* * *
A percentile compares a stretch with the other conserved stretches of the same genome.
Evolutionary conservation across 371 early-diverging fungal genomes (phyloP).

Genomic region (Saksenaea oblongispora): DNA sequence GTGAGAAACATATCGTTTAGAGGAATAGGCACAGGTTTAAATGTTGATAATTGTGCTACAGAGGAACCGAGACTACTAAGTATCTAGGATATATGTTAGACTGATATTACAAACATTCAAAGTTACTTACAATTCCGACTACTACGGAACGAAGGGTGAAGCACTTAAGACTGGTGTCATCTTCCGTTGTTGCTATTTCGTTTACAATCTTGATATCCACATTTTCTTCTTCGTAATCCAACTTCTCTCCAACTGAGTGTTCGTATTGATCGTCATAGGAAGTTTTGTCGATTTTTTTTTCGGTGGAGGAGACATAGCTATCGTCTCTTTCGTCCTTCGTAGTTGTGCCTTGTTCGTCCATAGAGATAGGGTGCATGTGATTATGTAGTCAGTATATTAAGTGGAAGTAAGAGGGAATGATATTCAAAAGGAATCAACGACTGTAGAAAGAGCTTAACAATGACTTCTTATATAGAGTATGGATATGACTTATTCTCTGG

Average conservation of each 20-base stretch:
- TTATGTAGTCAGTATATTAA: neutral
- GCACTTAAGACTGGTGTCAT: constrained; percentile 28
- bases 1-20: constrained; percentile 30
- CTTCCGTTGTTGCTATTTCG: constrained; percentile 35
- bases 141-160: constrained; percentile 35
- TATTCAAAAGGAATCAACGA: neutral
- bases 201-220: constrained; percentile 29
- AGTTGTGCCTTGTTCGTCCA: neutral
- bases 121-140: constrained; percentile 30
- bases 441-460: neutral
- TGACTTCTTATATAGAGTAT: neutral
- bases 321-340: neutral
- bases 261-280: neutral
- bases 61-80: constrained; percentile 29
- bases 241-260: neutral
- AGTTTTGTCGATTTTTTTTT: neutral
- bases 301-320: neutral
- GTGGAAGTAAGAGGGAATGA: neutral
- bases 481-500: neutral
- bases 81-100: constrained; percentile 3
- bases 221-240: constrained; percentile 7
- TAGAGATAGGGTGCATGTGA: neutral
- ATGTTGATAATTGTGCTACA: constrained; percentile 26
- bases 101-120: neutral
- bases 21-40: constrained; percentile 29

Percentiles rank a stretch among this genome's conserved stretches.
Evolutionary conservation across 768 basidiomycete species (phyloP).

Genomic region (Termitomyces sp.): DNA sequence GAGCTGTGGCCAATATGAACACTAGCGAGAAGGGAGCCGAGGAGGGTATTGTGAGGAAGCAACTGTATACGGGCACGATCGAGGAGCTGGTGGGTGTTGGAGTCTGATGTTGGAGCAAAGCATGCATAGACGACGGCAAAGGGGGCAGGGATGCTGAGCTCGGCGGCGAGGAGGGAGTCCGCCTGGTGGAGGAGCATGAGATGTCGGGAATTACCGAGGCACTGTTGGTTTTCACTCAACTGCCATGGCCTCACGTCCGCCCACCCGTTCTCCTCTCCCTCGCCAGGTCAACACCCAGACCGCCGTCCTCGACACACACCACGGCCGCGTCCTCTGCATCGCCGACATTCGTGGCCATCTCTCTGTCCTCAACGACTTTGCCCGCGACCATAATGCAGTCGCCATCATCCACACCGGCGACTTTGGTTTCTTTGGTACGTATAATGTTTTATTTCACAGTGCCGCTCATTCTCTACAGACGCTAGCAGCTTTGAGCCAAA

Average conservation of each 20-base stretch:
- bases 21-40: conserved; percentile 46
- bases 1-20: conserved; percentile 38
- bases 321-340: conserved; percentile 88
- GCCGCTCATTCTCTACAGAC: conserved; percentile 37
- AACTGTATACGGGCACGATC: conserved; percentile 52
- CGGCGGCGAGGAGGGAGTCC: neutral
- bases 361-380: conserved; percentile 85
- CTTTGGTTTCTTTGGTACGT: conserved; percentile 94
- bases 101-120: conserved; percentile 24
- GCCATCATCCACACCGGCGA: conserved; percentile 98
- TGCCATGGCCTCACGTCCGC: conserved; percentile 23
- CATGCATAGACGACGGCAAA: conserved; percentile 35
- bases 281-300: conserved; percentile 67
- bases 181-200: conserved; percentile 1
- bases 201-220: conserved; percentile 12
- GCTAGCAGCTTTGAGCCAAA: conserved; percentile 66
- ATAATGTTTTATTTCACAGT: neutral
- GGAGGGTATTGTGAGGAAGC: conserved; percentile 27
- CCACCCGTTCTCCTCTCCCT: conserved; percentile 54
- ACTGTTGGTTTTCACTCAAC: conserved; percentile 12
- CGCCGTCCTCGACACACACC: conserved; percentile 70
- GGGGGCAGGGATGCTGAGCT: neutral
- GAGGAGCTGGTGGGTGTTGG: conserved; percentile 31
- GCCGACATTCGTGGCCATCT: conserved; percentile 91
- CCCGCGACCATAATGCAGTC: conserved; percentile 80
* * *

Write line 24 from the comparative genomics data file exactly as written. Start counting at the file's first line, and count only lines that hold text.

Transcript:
- bases 81-100: constrained; percentile 3